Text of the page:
Businessman fined over Dh230,000 for over-speeding

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Businessman fined over Dh230,000 for over-speeding

Finland - Reima Kuisla's declared income was 6.5 million euros per year and hence he was fined such a hefty amount.

By Web Report

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Published: Tue 26 Dec 2017, 11:49 AM

Last updated: Tue 26 Dec 2017, 7:40 PM

This may sound unbelievable but a Finnish businessman was fined 54,000 euros ($64,000 and Dh235,040) after he was recently caught driving at 65 miles per hour in a 50mph zone in Finland. And, the extreme fine was not an error on the part of the traffic authorities. Instead, in Finland some traffic fines, as well as fines for shoplifting and violating securities-exchange laws, are based on an offender's earnings.
Reima Kuisla's declared income was 6.5 million euros per year and hence he was fined such a hefty amount.
Though exorbitant fines like this are infrequent, there are records which show such fines are not unheard of. In 2002, a Nokia executive was fined the equivalent of $103,000 for going 45 in a 30 zone on his motorcycle, and NHL player Teemu Selanne incurred a $39,000 fine two years earlier.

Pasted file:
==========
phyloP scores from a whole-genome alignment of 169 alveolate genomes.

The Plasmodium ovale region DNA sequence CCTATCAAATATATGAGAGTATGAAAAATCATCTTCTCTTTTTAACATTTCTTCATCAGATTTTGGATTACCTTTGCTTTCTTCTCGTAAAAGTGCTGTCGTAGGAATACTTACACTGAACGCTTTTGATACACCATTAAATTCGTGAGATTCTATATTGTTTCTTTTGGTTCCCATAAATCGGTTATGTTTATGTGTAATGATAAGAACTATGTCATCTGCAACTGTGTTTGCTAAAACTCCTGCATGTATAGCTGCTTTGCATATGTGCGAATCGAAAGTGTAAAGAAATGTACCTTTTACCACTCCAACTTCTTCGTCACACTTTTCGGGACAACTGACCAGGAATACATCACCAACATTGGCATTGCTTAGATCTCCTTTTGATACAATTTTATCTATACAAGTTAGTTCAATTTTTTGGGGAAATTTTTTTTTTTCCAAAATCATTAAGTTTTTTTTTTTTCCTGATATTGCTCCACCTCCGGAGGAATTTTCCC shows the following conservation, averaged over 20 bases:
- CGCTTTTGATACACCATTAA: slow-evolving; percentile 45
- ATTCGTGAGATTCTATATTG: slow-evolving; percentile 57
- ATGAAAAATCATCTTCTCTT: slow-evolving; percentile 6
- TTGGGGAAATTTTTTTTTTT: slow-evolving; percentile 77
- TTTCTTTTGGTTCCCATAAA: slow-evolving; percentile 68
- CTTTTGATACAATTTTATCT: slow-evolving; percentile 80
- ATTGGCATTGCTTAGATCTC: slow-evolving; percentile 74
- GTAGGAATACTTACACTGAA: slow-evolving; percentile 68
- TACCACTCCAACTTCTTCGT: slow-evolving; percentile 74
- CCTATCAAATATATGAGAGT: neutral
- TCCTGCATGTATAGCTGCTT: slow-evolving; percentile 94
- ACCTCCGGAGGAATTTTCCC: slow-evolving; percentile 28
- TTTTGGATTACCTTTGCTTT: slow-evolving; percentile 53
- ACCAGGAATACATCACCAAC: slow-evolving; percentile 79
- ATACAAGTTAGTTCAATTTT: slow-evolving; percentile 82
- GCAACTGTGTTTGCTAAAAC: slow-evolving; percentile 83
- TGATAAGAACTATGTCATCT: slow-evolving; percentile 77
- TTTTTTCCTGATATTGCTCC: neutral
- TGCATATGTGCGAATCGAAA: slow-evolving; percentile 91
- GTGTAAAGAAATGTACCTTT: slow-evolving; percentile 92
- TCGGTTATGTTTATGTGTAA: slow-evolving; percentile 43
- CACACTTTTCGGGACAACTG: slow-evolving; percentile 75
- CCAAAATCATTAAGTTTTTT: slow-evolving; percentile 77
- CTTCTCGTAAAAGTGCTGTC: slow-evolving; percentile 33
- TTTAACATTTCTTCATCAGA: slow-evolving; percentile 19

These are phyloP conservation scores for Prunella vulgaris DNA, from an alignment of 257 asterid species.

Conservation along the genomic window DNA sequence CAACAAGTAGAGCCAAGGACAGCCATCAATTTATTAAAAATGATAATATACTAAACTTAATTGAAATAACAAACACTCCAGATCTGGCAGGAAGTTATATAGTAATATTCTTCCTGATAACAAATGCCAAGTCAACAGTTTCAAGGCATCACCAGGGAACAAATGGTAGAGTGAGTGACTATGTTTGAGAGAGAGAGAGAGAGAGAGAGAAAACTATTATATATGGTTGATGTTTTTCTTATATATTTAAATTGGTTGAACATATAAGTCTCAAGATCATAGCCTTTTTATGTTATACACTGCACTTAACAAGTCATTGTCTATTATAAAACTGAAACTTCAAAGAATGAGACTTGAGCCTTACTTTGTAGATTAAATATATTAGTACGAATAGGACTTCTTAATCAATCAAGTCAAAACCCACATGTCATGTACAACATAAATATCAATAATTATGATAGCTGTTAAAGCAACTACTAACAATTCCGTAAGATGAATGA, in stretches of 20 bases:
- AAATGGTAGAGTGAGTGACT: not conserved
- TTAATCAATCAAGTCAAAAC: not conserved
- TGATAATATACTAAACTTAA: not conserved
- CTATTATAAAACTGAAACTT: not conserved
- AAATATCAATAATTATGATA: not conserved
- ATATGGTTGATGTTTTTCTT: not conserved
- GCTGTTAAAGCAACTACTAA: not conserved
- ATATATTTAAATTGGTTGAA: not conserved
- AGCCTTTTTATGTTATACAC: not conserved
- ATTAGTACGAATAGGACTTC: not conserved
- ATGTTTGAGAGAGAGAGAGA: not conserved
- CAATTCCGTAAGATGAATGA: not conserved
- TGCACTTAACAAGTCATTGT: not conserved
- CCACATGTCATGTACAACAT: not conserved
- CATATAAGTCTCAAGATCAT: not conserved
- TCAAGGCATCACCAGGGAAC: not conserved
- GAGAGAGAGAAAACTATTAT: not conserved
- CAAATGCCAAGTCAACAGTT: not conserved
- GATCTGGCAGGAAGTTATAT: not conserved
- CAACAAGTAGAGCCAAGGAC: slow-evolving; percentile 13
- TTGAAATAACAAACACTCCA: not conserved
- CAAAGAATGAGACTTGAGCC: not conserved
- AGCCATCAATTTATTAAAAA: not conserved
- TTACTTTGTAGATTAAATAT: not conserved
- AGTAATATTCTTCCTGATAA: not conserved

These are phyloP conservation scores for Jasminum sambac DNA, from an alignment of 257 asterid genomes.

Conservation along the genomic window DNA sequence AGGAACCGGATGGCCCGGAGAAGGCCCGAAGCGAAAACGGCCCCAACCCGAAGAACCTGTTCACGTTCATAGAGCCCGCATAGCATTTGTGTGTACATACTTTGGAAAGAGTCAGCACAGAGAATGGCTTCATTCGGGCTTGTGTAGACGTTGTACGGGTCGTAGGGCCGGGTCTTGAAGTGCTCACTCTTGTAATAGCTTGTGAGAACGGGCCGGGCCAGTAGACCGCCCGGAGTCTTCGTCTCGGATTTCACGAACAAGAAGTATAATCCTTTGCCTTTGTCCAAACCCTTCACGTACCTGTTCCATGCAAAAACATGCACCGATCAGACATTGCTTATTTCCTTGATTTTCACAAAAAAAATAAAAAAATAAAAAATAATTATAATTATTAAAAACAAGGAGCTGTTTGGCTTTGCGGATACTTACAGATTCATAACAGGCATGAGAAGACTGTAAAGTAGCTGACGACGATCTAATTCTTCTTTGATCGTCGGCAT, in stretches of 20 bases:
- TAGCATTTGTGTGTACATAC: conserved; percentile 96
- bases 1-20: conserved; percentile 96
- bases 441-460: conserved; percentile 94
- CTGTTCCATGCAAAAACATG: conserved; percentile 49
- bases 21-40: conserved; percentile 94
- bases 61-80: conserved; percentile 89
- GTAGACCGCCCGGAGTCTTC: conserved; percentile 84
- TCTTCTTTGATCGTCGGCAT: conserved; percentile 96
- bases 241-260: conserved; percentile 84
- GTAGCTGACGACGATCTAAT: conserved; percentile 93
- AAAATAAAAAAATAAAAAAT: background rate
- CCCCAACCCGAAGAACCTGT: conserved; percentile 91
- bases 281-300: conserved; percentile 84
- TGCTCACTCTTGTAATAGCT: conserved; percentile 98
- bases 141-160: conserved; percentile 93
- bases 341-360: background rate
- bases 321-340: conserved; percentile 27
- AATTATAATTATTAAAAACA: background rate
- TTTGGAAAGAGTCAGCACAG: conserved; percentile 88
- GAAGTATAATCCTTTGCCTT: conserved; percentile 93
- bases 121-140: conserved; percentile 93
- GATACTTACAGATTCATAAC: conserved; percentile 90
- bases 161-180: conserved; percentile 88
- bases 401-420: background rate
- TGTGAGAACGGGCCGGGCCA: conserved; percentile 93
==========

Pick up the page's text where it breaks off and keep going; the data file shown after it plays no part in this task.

"This is no constitutionally governed state," one Finn who was fined nearly $50,000 moaned to The Wall Street Journal.
Finland calculates fines according to an estimate of the amount of spending money a Finn has for one day, and then divides that by two - the resulting number is considered a reasonable amount of spending money to deprive the offender of.
Then, based on the severity of the crime, the system has rules for how many days the offender must go without that money. Going about 15 mph over the speed limit gets you a multiplier of 12 days, and going 25 mph over carries a 22-day multiplier.
Most reckless drivers pay between euro30 and euro50 per day, for a total of about euro400 oreuro500. Finland's maximum multiplier is 120 days, but there's no ceiling on the fines themselves-the fine is taken as a constant proportion of income whether you make euro80,000 a year or 800,000 euros.
The report published in The Atlantic surfaced on the internet only recently, creating quite a buzz on social media.



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